Cubs: Homegrown arms are finally rounding into form

(Photo by Matt Dirksen/Getty Images)
(Photo by Matt Dirksen/Getty Images) /

Pitching wins games. Without strong pitching, teams will struggle to win. That is why Jed Hoyer went and shocked executives around the league by signing Marcus Stroman last offseason. But this season, there have been two pitchers who’ve shown, without a doubt, they are ready to be major league starters.

Both in their second big league seasons, Keegan Thompson and JustinSteele are proving they belong in the majors and look likely to factor into the long-term pitching plans of the Chicago Cubs.

Cubs left-hander Justin Steele’s last 7 starts have been elite

Justin Steele was drafted in the fifth round of the 2014 draft by the Cubs, and in 2021, the now 27-year-old made his debut. This season, Steele has a 3.63 ERA – but in his last seven starts, he carries a sterling 1.95 ERA across 37 frames, to go along with 45 strikeouts.

By Steele’s next start, he will double the amount of innings from his rookie season, and is having an even better year. Slotting Steele behind Marcus Stroman, or even if another starting pitcher is signed in free agency, having the left-hander in the middle of a rotation is something that any team would be happy to have. With the potential Steele has shown, he is someone that could be seen as a future ace for this team.

Innings-eater Keegan Thompson has done it all this season

As I said, Thompson is also in the second year of his career. The right-hander was drafted in the third round of the 2017 draft, and debuted with the team last season. This year, Thompson and Steele lead Cubs starters in innings pitched by more than 10 innings.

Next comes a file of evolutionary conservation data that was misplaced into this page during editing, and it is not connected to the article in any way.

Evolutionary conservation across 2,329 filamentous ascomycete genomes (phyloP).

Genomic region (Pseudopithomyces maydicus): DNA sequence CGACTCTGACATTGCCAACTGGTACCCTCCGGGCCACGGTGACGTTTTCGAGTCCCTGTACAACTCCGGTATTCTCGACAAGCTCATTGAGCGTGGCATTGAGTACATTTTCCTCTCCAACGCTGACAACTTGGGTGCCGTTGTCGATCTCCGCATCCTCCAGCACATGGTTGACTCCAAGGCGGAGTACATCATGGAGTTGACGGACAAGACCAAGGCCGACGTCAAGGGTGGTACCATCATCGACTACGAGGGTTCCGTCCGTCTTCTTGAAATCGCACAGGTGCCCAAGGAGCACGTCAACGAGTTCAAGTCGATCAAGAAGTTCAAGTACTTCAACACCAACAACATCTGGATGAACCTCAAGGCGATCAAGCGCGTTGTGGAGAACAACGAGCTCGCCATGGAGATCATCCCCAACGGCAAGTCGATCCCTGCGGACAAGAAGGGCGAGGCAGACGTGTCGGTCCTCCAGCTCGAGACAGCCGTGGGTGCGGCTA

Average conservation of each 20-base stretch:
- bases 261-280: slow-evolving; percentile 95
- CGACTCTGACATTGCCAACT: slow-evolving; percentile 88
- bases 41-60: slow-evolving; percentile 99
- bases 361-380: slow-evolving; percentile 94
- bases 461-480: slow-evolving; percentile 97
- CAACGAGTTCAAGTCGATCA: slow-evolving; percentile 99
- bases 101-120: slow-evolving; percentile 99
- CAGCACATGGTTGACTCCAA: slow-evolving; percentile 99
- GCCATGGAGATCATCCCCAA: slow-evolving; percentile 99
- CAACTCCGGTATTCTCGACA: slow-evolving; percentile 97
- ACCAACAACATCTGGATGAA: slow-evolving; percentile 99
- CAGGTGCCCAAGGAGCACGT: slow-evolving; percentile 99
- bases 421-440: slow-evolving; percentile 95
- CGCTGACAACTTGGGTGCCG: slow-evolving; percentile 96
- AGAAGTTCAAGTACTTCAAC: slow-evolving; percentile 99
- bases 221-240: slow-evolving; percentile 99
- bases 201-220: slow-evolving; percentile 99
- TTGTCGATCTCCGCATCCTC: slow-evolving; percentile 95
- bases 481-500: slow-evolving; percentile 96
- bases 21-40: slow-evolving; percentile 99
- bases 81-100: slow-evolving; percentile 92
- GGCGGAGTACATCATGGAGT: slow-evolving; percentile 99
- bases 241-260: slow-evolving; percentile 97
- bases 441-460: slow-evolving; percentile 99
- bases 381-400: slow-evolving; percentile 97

Seeing management having this much confidence in these young pitchers, even as they continue building up workloads, is certainly promising. Thompson has a 3.36 ERA in 99 innings of work, with a 1.242 WHIP, and has the second-most strikeouts on the team, 20 behind Steele’s 106. As Thompson started his career with the Cubs out of the bullpen, he is proving this season that he belongs in the rotation, likely as a middle-of-the-pack starter.

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As the Cubs have struggled for years to develop pitching, it is definitely a nice change to see homegrown pitchers having success. Despite their age, as they are both 27, they are both under contract until 2028, allowing them to continue to develop into strong starters for the team. And who knows, once Stroman’s contract is up, maybe of these two pitchers will be the new ace.